Testifying Before Congress
Representative Bob Filner, chairman of the House Committee on Veterans Affairs, called a hearing in July to investigate the fraudulent discharges. As the source of the information examined that day, I was called to sit before the panel, the camera, and a swath of reporters and answer questions.
It was an odd position to be in. People who were new to the story simply couldn't believe that the military was doing this and not denying it. Was I truly a neutral source, an unbiased reporter, when I did not present a second side? As a journalist, it was critical to me that I not be mistaken for an advocate.
That goal was complicated by two factors. First, as a citizen, I did feel a tug of sympathy for the injured soldiers who were denied care. Town's wounds made him too ill to work, and he had a wife and two young children to feed. After Chris Mosier was denied care, he returned home to Iowa, then shot himself. My feelings for them and their families I was prepared to keep private. Yet I knew, as well, that the magazine that published my series was famous for running columnists who did no such thing. I feared the congressmen at the hearing might mistake my apolitical reporting with the barbed editorials that surrounded it.
Of course, by the time the hearing arrived, I had appeared on dozens of radio programs, each time presenting a firm, impartial voice. But testifying, I knew, would be a special test. Members of Congress would press not just for facts but also for my personal opinions.
In the days leading up to the hearing, my nightmares teemed with Lou Dobbs, the financial newsman who slowly but surely morphed into a strident commentator, more in the O'Reilly vein than the Brokaw mold. I decided, then, to make a game plan: I would only say what Tim Russert would say. Russert, a journalistic North Star of mine, climbed to the top of political journalism by being direct and uncompromising, never softening his statements of the truth. But you never knew what his personal opinions were. Like Russert, I was determined to keep my views to myself. As I sat before that committee, before each statement would leave my mouth, it would first have to clear that one hurdle: Is this something Tim Russert would say? If the answer was no, I would rephrase, reorganize my thoughts for public consumption.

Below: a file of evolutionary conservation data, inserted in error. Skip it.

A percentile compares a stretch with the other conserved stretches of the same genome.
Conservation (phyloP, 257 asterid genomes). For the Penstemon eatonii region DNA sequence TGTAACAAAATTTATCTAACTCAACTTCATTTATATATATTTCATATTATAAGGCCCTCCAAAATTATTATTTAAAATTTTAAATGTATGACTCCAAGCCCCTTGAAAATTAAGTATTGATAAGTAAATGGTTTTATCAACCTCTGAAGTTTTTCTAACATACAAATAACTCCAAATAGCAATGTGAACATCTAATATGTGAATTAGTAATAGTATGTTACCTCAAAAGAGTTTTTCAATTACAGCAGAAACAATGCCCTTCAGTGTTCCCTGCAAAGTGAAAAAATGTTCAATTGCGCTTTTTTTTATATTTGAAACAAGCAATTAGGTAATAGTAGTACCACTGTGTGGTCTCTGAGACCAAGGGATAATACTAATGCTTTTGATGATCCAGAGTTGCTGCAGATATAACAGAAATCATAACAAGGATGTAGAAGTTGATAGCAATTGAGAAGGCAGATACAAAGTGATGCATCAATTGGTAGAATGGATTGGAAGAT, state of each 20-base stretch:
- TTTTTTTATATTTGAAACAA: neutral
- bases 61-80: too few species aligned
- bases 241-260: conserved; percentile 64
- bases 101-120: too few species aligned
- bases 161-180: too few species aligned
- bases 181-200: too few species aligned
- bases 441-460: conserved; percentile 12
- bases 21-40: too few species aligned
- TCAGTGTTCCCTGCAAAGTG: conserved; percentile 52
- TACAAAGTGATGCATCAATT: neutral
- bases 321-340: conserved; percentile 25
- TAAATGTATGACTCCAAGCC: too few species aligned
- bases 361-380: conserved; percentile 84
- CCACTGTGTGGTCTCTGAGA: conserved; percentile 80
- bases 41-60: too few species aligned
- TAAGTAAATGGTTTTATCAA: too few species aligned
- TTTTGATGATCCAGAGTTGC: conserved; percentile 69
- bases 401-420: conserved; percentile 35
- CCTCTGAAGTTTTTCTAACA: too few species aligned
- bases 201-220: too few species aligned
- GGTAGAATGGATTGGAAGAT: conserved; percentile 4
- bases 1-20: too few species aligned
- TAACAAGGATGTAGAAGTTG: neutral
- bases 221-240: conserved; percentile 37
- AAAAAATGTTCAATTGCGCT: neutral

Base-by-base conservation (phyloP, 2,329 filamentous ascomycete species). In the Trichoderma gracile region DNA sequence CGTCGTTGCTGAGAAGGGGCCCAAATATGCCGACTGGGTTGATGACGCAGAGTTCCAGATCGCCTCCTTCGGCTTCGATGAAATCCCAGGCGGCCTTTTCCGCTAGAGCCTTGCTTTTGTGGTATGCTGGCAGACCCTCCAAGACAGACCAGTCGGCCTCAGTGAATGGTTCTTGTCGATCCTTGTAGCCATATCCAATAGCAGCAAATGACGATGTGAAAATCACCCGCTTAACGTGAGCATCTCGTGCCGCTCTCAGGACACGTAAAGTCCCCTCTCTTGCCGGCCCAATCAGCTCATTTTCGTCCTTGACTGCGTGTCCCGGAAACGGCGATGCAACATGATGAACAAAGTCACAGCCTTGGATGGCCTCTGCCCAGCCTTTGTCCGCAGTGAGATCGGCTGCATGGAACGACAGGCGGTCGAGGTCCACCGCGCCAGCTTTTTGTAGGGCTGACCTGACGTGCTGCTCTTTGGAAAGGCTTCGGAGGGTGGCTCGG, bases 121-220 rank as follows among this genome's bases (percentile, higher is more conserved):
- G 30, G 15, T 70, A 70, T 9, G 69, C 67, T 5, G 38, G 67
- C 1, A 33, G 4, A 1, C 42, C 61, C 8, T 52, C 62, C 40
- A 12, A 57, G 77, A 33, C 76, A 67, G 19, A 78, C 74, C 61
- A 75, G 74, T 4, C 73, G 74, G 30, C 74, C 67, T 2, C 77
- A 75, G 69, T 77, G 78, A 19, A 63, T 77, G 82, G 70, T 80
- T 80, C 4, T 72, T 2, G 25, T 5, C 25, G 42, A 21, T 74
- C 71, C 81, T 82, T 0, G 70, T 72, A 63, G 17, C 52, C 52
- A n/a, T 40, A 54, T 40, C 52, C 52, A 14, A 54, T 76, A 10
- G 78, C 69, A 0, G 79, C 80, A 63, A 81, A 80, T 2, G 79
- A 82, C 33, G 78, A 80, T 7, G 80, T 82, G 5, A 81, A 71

In the end, it all proved somewhat of a nonissue. Town testified before me and laid out his ordeal in gory detail: the rocket blast, the Purple Heart, the hearing problems, memory loss, the nonstop, stabbing headaches that have followed his traumatic brain injury, the move toward suicide before bouncing backâ€”enough to give the bipartisan panel a personal understanding of the challenges wounded soldiers face when they are denied care. When it was my turn before the microphone, I answered questions about the data I had gathered, introduced military documents I had uncovered, described interviews with Army officials who provided details about the personality disorder scam.
To present that elusive second side to the story, the House panel called on Colonel Bruce Crow, chief of Behavior Medicine at Brooke Army Medical Center and consultant to the Surgeon General of the Army. As expected, Crow didn't deny anything. If the military is cheating wounded soldiers out of benefits by purposely misdiagnosing them as mentally ill, said Crow, "this would be wrong." His words infuriated the chairman. "The first panel shocked me," said Filner, referring to Town's testimony. "You guys shocked me even more."
I never mentioned it to anyone, but I felt good about how that morning turned out. In my series and at the hearing, both sides of the story came out: the soldiers' side and the Army's side. They were essentially the same.
Stephen Colbert would have approved.
Joshua Kors is an investigative reporter in New York. For his work on the personality disorder scandal, he was awarded the George Polk Award, IRE Award, and National Headliner Award. He also won the National Magazine Award for Public Interest and was a finalist for the Michael Kelly Award and Harvard's Goldsmith Prize for Investigative Reporting. His series is available at JoshuaKors.com/military.